RAW REBOUND ~ Since I’m not watching the weekly shows from 2012, this should be kind of fun. On Monday, John Laurinaitis had his goodbye after getting fired. He booked one final match, pitting himself, Big Show and David Otunga against John Cena. Show walked out due to his ironclad contract. Otunga in main events was a bad idea, but I actually really enjoyed Big Johnny as a GM. Being the bully that he is, Cena hit him with AA after AA.
JUICE ROBINSON AND TYLER BREEZE! The Ascension’s entrance is over the top and a bit strange since it cuts to random shots of them, which could be confusing to some. Konnor had probably been in development for about a decade at this point. They just dominate and beat Parker with the Downcast. Another fine squash that did what it needed to.
VIGNETTE ~ It’s Bray Wyatt! Every single thing about this and the Bray character are so goddamn cool. The WWE made far too many mistakes with him as he could’ve been special.
Derrick Bateman is walking backstage and enters the men’s bathroom looking for Johnny Curtis. Johnny busts out of a stall and claims to be sick. Bateman thinks he’s faking it so he can get out of next week’s main event. They both have been pondering what they’re gonna do to each other next week. Curtis leaves and Bateman asks if he’s gonna wash his hands, so Curtis wipes them on Derrick’s shirt. I guess it’s Fandango vs. EC3 next week.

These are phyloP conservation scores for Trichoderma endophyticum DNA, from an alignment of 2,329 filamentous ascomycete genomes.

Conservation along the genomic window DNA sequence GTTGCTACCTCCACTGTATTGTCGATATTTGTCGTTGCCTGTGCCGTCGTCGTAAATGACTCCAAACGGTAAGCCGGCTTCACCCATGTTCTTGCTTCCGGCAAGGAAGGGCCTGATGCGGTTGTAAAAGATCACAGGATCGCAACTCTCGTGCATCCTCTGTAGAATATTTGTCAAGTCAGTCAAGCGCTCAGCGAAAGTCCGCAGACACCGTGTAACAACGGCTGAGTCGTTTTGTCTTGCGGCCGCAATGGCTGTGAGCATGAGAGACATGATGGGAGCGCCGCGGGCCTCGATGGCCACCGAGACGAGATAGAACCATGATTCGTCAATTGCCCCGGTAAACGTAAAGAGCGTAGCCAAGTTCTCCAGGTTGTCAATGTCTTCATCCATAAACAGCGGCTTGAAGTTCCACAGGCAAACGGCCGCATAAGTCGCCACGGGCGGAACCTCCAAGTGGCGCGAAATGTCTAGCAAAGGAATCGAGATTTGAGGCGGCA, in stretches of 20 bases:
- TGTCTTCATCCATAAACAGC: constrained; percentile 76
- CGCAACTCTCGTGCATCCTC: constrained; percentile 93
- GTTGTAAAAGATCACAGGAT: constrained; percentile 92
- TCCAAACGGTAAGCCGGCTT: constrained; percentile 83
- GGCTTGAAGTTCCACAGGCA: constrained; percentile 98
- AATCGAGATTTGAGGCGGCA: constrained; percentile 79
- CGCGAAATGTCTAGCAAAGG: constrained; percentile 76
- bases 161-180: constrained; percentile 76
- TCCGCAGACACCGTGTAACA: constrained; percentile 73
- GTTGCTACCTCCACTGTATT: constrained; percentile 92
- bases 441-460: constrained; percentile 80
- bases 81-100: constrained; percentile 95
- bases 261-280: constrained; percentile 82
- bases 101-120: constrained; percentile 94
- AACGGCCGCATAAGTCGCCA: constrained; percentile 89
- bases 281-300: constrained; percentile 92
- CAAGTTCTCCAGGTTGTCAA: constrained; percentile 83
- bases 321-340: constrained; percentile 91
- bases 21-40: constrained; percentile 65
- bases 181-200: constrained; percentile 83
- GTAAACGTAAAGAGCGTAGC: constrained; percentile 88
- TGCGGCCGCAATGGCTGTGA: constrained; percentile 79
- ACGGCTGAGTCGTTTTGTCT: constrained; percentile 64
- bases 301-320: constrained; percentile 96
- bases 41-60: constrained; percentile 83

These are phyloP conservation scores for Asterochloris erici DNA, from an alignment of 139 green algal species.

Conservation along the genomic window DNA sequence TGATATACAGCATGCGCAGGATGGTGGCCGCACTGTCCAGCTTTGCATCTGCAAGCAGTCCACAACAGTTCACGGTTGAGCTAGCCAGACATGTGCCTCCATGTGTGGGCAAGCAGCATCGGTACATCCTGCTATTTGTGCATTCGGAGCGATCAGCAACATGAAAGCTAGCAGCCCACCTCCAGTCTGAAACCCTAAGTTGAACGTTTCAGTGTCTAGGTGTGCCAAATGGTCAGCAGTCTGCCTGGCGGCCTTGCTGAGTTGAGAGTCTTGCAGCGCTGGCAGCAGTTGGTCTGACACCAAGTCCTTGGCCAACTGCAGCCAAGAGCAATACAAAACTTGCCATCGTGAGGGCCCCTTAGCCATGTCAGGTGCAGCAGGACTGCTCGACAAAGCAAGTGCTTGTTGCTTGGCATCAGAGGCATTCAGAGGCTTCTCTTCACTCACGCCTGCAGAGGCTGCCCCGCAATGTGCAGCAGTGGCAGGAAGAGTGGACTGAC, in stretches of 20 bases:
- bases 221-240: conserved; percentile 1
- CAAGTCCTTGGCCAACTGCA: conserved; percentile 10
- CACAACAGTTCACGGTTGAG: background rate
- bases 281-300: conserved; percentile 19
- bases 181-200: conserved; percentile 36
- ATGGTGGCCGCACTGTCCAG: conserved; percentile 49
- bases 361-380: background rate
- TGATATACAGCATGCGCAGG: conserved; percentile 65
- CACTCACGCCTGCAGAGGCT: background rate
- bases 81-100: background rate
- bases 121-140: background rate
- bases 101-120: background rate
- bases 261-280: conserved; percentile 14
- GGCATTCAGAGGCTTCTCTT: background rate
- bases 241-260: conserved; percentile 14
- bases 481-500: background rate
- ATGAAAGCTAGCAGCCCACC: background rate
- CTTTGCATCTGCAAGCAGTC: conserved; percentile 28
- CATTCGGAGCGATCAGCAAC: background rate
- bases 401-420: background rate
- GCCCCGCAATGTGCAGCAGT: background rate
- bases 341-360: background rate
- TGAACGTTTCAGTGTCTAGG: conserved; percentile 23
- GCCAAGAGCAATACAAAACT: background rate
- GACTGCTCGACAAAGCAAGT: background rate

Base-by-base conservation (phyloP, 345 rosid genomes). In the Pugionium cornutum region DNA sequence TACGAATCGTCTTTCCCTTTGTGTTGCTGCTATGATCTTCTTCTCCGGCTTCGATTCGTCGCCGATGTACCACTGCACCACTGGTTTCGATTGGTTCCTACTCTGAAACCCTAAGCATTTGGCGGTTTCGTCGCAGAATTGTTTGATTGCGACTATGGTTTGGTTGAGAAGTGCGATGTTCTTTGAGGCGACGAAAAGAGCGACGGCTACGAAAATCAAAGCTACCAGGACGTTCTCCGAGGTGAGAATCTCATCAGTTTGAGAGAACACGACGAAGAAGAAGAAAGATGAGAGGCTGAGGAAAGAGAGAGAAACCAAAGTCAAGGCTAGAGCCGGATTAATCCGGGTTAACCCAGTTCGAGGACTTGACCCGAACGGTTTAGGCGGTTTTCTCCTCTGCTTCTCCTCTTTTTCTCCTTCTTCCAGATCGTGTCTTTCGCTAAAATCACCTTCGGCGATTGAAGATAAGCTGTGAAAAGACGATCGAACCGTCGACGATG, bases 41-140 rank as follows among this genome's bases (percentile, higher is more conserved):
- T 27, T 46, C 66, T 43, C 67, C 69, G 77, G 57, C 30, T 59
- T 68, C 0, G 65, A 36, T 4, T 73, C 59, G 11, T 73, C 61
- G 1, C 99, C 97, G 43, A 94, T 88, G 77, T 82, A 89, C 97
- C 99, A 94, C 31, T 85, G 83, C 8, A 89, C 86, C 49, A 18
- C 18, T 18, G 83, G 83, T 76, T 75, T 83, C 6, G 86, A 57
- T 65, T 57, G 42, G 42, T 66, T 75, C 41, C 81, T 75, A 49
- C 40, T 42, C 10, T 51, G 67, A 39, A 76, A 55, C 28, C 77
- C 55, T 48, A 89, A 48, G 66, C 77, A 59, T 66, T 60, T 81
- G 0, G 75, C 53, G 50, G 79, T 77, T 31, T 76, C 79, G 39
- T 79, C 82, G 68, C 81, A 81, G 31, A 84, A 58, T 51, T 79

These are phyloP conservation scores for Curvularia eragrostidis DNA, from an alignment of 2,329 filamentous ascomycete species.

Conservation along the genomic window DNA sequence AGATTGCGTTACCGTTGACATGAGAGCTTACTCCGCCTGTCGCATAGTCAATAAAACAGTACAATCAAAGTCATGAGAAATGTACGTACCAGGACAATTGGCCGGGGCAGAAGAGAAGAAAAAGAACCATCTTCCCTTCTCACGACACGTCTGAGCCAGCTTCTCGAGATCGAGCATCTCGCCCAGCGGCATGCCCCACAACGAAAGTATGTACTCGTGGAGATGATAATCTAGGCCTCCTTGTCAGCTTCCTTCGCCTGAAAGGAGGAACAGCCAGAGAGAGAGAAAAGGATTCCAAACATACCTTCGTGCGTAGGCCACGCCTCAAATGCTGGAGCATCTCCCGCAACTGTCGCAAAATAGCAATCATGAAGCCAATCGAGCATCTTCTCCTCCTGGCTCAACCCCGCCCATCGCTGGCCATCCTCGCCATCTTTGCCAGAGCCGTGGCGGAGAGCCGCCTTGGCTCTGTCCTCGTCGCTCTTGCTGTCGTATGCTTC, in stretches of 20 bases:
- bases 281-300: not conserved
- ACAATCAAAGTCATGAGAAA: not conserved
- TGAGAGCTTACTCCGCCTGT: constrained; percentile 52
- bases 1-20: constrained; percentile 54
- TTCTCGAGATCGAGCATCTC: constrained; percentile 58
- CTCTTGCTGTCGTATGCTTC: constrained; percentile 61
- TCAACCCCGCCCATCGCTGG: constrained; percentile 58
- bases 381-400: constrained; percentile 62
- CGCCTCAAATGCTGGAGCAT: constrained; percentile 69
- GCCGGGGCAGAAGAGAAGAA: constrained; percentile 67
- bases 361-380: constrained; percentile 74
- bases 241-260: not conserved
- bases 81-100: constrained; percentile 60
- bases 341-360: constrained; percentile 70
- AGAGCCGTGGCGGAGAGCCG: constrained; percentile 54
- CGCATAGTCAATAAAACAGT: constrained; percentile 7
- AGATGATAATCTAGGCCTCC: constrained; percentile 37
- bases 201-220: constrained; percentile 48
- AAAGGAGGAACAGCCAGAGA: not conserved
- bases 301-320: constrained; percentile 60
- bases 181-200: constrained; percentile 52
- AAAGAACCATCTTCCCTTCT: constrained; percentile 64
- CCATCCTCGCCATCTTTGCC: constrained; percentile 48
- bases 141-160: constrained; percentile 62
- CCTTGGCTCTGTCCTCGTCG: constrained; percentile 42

Michael McGillicutty is such a stupid name. He was a runner-up in NXT season two, where he cut the ridiculously absurd “genesis of McGillicutty” promo. They go through a solid feeling out process, with Kidd winning out and causes McGillicutty to regroup outside. Knowing he has the power advantage, McGillicutty takes it to a test of strength, but Kidd uses his speed and athleticism to win out. McGillicutty turns it around a bit but gets sent outside and Kidd greets him with a tope suicida. After a short commercial, McGillicutty takes over. Props to Kidd for taking the Hart family sternum corner bump. Kidd gets a few hope spots and flash pins, but McGillicutty remains in control. He misfires when putting Kidd in the tree of woe and tries a baseball slide but hits the ring post. McGillicutty does Mr. Perfect like bumps when Kidd kicks him in the leg. It’s straight out of SummerSlam 1991. Kidd springboards into a dropkick, stopping his momentum. Kidd does score with a moonsault (JR incorrectly calls it a reverse moonsault) for two. McGillicutty avoids a submission and puts Kidd in the Sharpshooter, though he reaches the ropes. Kidd gets few rollup attempts before applying the Dungeon Lock, complete with kicks to the face, to get the win. Awesome main event. Two guys that are very talented in the ring but weren’t getting a chance to show if off on the main roster, so they made the first NXT main event their bitch. Great exchanges and I loved the callbacks to the Hart/Hennig rivalry. Maybe I’m going a bit high, but this was my kind of match.
Overall: A strong effort for a first show. The two squashes were clearly nothing special, but accomplished the goals of establishing the Ascension and Bo Dallas. That’s key because they’d both play major parts in the early stages of NXT. The main event was great, I loved the commentary team and the production was top notch. This was a damn good way to let people know that NXT was different this time around.